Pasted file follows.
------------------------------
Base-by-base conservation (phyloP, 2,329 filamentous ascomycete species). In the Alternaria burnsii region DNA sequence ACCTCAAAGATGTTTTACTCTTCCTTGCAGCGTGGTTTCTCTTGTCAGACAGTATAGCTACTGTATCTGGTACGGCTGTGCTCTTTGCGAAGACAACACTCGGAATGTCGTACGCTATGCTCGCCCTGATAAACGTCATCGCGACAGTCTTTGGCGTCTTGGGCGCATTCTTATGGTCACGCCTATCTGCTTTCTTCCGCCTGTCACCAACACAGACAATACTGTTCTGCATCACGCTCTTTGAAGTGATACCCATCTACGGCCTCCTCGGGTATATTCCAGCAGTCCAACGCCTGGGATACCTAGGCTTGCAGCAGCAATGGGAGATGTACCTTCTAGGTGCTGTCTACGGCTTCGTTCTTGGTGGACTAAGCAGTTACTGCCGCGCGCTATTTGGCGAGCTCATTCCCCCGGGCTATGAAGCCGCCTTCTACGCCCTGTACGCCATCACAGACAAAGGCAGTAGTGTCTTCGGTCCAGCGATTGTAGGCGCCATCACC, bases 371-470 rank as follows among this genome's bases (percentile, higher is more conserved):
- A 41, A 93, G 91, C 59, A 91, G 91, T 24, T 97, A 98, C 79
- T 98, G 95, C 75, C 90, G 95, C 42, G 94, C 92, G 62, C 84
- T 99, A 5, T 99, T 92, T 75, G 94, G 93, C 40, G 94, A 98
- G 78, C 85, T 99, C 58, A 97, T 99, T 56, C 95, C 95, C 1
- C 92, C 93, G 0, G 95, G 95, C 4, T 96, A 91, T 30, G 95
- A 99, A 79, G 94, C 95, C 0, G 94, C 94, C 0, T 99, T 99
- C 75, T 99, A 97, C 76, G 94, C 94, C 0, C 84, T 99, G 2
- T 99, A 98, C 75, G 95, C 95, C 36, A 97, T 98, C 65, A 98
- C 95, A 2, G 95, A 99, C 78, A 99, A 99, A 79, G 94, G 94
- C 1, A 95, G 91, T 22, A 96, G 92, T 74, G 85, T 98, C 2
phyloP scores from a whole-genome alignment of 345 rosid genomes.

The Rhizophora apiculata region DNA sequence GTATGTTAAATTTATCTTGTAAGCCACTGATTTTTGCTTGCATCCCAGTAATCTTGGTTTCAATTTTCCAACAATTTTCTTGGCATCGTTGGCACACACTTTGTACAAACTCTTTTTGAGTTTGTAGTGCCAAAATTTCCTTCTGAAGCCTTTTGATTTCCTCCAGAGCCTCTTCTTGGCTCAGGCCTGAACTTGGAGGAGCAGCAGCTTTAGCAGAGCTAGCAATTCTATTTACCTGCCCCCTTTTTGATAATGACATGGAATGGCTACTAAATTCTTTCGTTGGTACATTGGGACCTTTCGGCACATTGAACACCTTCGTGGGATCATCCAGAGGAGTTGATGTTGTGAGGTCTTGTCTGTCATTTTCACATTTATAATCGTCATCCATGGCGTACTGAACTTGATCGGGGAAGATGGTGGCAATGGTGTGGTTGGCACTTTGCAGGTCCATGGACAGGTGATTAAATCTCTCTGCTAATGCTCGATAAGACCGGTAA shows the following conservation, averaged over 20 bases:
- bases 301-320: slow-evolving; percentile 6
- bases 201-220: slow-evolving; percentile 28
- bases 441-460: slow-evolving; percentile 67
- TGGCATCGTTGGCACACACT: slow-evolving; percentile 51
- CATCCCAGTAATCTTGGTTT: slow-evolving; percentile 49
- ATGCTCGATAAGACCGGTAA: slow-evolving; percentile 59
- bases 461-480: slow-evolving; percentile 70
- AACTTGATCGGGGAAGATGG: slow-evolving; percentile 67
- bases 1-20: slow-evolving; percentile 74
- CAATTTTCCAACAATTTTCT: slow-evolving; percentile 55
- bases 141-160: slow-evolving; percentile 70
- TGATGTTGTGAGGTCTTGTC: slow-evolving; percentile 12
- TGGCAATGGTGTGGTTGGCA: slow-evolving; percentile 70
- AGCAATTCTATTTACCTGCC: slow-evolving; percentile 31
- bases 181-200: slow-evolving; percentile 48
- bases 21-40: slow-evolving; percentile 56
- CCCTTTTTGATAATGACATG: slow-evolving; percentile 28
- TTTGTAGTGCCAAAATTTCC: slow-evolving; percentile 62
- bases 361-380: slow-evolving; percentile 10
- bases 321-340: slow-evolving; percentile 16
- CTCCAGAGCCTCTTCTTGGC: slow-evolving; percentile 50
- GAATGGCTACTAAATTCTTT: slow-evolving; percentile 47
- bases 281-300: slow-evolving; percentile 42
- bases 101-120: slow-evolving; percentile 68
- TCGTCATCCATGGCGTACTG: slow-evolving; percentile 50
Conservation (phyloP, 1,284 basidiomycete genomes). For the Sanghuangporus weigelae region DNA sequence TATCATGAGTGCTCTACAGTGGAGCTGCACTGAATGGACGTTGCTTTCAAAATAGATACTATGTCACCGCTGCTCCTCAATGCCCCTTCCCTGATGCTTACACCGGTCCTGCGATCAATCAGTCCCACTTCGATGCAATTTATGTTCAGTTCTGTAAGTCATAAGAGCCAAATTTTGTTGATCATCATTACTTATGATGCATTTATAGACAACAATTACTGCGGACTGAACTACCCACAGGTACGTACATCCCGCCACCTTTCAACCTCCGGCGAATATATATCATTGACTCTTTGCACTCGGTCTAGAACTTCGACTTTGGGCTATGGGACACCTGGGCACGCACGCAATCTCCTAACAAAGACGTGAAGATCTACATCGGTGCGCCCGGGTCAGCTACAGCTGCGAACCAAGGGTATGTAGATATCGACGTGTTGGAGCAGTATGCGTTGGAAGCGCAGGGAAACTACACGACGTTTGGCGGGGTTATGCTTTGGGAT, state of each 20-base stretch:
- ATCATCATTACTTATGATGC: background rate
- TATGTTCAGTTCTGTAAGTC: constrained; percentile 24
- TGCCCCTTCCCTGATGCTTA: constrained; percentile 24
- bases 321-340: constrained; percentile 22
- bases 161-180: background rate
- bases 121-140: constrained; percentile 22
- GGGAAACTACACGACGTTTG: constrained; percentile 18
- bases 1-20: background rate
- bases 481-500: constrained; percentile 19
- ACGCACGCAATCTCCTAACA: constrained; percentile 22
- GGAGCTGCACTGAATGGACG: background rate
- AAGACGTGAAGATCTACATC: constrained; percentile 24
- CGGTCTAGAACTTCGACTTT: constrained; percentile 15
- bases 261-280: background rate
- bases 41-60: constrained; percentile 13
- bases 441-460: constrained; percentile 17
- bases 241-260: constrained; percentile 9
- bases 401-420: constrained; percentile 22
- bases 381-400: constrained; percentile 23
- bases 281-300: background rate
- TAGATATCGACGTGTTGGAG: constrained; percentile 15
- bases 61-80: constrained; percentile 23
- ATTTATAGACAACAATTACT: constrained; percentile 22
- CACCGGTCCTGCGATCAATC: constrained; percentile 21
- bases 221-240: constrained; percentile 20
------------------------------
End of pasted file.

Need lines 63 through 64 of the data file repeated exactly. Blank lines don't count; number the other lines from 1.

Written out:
- CACCGGTCCTGCGATCAATC: constrained; percentile 21
- bases 221-240: constrained; percentile 20